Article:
How did this Memcache thing happen?

Published: 2018-02-28
Last Updated: 2018-02-28 03:18:55 UTC
by Kevin Liston (Version: 1)
5 comment(s)

As pointed out earlier ( this memcached reflected DDoS thing is pretty bad.  How bad?  Well, US-CERT updated its UDP-Based Amplification Attacks advistory ( to add Memcache to the list of potential attack vectors.  The really telling bit is the chart that shows the Bandwidth Amplification Factor.  Before memcache was added the largest factor was 556.9 from NTP where each byte sent in to a vulnerable server would return about 557 bytes in attack traffic.  Memecache is listed as 10,000 to 51,000.  That's remarkably large.

How common is an internet-facing memcache daemon?  I did a little poking with Shodan ( and it had identified 100k or so systems.  Mostly in cloud provider spaces as you would expect.

So how did this happen?  I don't know much about memcache myself, so I think that makes me particulary qualified to take a stab at the answer.  Since I don't know what it is, or how to install it, I turn to google to help me out.  Buried in the wiki for memcached ( under the networking section one might read:

"By default memcached listens on TCP and UDP ports, both 11211. -l allows you to bind to specific interfaces or IP addresses. Memcached does not spend much, if any, effort in ensuring its defensibility from random internet connections. So you must not expose memcached directly to the internet, or otherwise any untrusted users. Using SASL authentication here helps, but should not be totally trusted."

But who has time for instructions, right?  What's Google tell me to do?  The top answer gives us:

Change the memcached configuration setting for CACHESIZE and -l :

  1. Open /etc/memcached.conf in a text editor.
  2. Locate the -m parameter.
  3. Change its value to at least 1GB.
  4. Locate the -l parameter.
  5. Change its value to or localhost.
  6. Save your changes to memcached.conf and exit the text editor.
  7. Restart memcached. 


Hey, that looks right.  What about Digital Ocean's instructions (they have a lot of these open)?

It has this as how it's started:

/usr/bin/memcached -m 64 -p 11211 -u memcache -l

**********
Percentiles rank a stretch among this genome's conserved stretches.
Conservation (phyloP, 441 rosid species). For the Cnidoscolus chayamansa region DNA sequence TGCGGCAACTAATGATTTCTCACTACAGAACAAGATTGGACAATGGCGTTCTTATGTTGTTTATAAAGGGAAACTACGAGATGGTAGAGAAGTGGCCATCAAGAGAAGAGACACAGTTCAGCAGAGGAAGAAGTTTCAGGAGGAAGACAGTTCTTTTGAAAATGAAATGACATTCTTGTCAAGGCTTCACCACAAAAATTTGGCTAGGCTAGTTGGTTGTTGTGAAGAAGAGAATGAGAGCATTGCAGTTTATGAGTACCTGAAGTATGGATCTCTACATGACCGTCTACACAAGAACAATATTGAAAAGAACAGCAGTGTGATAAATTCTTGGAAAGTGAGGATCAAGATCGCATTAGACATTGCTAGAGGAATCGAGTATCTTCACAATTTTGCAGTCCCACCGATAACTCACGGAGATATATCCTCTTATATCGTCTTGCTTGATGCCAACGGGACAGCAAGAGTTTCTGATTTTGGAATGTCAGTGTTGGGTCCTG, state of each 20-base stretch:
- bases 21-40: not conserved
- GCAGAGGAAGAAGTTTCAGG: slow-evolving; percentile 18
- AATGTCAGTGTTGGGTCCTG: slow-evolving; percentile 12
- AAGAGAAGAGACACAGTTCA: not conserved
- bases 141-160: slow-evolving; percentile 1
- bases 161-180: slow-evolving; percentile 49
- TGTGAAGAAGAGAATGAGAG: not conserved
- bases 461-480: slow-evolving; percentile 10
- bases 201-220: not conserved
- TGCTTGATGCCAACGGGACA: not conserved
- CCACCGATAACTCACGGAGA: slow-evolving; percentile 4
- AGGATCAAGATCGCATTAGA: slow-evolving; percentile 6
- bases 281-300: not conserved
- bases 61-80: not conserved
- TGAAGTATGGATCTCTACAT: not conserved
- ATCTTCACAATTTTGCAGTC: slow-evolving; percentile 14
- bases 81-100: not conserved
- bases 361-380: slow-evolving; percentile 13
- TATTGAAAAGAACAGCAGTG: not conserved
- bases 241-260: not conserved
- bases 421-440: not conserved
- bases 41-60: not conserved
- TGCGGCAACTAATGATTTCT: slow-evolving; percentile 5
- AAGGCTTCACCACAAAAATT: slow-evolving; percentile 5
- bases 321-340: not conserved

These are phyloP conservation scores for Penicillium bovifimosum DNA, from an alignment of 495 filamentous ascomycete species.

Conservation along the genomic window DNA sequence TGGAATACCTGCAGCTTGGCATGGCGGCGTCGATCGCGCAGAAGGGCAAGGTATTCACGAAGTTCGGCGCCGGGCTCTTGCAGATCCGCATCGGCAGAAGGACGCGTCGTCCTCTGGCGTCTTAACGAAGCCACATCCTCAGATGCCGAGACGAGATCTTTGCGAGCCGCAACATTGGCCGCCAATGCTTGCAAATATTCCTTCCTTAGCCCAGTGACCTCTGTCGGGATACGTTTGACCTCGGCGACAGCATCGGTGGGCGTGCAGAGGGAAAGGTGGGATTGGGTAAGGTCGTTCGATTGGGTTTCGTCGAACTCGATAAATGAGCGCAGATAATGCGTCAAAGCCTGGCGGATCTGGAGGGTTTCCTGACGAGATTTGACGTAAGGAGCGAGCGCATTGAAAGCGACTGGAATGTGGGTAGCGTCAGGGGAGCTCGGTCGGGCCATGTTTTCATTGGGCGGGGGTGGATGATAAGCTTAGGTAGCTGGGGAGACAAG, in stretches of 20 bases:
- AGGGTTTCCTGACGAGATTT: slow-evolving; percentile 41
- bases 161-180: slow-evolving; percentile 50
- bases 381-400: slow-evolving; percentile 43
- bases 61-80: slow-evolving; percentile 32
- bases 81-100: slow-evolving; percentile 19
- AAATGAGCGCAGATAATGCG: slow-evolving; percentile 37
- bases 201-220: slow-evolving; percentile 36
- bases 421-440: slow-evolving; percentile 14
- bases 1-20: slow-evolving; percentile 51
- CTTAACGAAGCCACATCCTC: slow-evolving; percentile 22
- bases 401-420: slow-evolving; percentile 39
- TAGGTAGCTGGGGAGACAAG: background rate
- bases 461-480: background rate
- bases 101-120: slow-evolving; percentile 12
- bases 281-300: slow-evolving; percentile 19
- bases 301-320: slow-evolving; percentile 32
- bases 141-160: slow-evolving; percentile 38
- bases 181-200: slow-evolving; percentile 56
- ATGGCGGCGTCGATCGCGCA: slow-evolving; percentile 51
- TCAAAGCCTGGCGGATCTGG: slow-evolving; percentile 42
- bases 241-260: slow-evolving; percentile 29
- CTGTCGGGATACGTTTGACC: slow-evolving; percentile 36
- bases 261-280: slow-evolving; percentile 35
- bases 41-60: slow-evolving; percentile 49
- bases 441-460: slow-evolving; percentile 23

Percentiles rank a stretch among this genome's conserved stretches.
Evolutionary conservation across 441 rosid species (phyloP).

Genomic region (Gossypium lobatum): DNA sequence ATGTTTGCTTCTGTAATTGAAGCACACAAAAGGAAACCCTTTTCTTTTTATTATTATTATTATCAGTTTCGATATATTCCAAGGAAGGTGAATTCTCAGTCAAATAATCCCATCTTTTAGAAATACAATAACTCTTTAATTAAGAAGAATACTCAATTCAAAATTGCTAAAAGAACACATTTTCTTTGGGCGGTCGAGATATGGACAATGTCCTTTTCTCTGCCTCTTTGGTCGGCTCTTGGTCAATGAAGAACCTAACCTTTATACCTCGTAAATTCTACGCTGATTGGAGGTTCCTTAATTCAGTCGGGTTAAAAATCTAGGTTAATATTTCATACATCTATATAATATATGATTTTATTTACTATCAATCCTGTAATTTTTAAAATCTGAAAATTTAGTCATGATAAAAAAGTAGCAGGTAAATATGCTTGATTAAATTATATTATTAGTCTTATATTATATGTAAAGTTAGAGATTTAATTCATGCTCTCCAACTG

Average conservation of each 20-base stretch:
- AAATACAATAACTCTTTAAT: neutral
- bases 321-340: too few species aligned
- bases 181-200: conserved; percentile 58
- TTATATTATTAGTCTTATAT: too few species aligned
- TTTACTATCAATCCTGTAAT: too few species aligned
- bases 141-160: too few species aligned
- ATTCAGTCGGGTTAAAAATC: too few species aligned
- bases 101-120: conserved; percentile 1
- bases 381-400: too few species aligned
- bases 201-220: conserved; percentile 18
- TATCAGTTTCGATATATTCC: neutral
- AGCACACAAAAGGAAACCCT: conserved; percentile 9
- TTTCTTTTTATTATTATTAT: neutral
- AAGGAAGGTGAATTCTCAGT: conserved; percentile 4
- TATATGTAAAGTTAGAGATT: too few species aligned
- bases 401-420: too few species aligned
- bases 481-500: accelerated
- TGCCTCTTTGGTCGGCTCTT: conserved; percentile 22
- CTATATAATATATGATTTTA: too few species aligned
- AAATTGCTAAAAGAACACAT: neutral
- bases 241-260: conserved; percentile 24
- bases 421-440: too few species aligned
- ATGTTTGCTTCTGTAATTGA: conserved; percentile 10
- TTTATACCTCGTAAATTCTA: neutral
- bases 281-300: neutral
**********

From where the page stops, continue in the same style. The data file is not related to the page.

That looks fine too.  So it's not a rash of bad instructions on the Internet.

Okay, how about stackoverflow/serverfault?  In the top question about memcache ( we find an illuminating answer:

"The -l option regulates to which interfaces memcached will listen to, not which hosts will be served."

I wonder how many web-admins thought they needed to open up access to all of their clients. 

Keywords: memcached
5 comment(s)


This is a bugfix release, but it primarily disables the UDP protocol by default.

quote: if you're getting attacked by memcached's, it's pretty easy to disable them since the source won't be spoofed. They may accept "shutdown\r\n", but also running "flush_all\r\n" in a loop will prevent amplification.
Same old, same old. memcached servers are hung directly on the Internet for the same reason that SMB servers and RDP servers and Telnet servers and __________ are. Because that's how someone got it to work. No doubt their management congratulated them for getting it available so fast and at such a low cost as well.

As long as companies have their top three priorities a Availability, Availability and Availability this nonsense will keep right on happening.

An IT person at work heard me say the above and said "Availability is how the company makes its money that pays you." I agreed and replied "And IT Security is what lets the company keep the money they worked so hard for."

He's still working on his retort, I guess.
It's Teardrop/Ping of Death all over again.... Amplification attack and misuse of UDP (lack of built in control might be a better description) is nothing new. It is what sent me in to Information Security (and the hack was the first mentioned on national evening news). Oh! nostalgia: this just sends me back 20 years. (or is that "sets us back 20 years"?). Sorry not being technical, but sometimes we need a history lesson....
I think you're misunderstanding how people come to install and run memcached. There's no need to go looking for instructions or opening config files. They read instructions for the likes of nextcloud or mediawiki, decide they need memcached and then they do `pkg-yum-apt-whatever install memcached` and then `rc-systemd-thing enable memcached` and that's that, they edit the config file for the software that prompted them to install memcached, which can involve uncommenting a single line, it just works and they forget about it. At no point does memcached need manual configuration, and at no point of this process are they given any indication that it's accessible from the internet, not to mention that it can be turned into a ddos ballista.

This is why software should have sane defaults.
1,35 terabit per second

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